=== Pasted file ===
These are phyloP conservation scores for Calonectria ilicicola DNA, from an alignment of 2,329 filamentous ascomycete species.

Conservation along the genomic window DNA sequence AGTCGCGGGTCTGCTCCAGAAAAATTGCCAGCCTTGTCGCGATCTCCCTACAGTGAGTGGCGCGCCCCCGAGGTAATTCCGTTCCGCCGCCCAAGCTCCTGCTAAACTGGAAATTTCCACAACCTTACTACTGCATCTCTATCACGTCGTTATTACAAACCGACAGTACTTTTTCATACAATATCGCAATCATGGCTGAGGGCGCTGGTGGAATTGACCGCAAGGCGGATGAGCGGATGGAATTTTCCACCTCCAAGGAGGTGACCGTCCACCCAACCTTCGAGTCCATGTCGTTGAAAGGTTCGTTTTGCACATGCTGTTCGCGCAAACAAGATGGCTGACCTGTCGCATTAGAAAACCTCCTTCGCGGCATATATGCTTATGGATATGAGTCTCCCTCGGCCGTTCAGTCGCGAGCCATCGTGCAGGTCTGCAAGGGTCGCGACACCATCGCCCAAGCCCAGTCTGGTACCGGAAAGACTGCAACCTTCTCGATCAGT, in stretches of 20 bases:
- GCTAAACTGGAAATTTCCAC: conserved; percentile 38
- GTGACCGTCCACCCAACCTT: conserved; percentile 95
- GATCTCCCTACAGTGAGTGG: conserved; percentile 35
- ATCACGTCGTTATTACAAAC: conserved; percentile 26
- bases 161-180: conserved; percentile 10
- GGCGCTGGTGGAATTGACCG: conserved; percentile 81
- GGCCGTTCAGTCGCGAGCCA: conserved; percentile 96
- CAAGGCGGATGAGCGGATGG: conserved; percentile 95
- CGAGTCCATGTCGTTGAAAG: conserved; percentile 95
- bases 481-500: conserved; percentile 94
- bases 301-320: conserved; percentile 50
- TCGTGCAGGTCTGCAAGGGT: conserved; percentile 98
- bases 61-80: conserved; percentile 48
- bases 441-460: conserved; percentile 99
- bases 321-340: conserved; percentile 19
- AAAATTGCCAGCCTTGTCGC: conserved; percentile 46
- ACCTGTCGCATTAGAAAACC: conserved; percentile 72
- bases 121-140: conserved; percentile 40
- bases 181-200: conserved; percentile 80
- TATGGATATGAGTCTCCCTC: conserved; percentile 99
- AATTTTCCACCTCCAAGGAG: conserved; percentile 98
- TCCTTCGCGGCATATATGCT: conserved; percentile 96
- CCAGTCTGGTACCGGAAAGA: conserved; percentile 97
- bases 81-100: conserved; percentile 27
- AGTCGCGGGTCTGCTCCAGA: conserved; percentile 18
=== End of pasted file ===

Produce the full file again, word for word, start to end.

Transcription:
These are phyloP conservation scores for Calonectria ilicicola DNA, from an alignment of 2,329 filamentous ascomycete species.

Conservation along the genomic window DNA sequence AGTCGCGGGTCTGCTCCAGAAAAATTGCCAGCCTTGTCGCGATCTCCCTACAGTGAGTGGCGCGCCCCCGAGGTAATTCCGTTCCGCCGCCCAAGCTCCTGCTAAACTGGAAATTTCCACAACCTTACTACTGCATCTCTATCACGTCGTTATTACAAACCGACAGTACTTTTTCATACAATATCGCAATCATGGCTGAGGGCGCTGGTGGAATTGACCGCAAGGCGGATGAGCGGATGGAATTTTCCACCTCCAAGGAGGTGACCGTCCACCCAACCTTCGAGTCCATGTCGTTGAAAGGTTCGTTTTGCACATGCTGTTCGCGCAAACAAGATGGCTGACCTGTCGCATTAGAAAACCTCCTTCGCGGCATATATGCTTATGGATATGAGTCTCCCTCGGCCGTTCAGTCGCGAGCCATCGTGCAGGTCTGCAAGGGTCGCGACACCATCGCCCAAGCCCAGTCTGGTACCGGAAAGACTGCAACCTTCTCGATCAGT, in stretches of 20 bases:
- GCTAAACTGGAAATTTCCAC: conserved; percentile 38
- GTGACCGTCCACCCAACCTT: conserved; percentile 95
- GATCTCCCTACAGTGAGTGG: conserved; percentile 35
- ATCACGTCGTTATTACAAAC: conserved; percentile 26
- bases 161-180: conserved; percentile 10
- GGCGCTGGTGGAATTGACCG: conserved; percentile 81
- GGCCGTTCAGTCGCGAGCCA: conserved; percentile 96
- CAAGGCGGATGAGCGGATGG: conserved; percentile 95
- CGAGTCCATGTCGTTGAAAG: conserved; percentile 95
- bases 481-500: conserved; percentile 94
- bases 301-320: conserved; percentile 50
- TCGTGCAGGTCTGCAAGGGT: conserved; percentile 98
- bases 61-80: conserved; percentile 48
- bases 441-460: conserved; percentile 99
- bases 321-340: conserved; percentile 19
- AAAATTGCCAGCCTTGTCGC: conserved; percentile 46
- ACCTGTCGCATTAGAAAACC: conserved; percentile 72
- bases 121-140: conserved; percentile 40
- bases 181-200: conserved; percentile 80
- TATGGATATGAGTCTCCCTC: conserved; percentile 99
- AATTTTCCACCTCCAAGGAG: conserved; percentile 98
- TCCTTCGCGGCATATATGCT: conserved; percentile 96
- CCAGTCTGGTACCGGAAAGA: conserved; percentile 97
- bases 81-100: conserved; percentile 27
- AGTCGCGGGTCTGCTCCAGA: conserved; percentile 18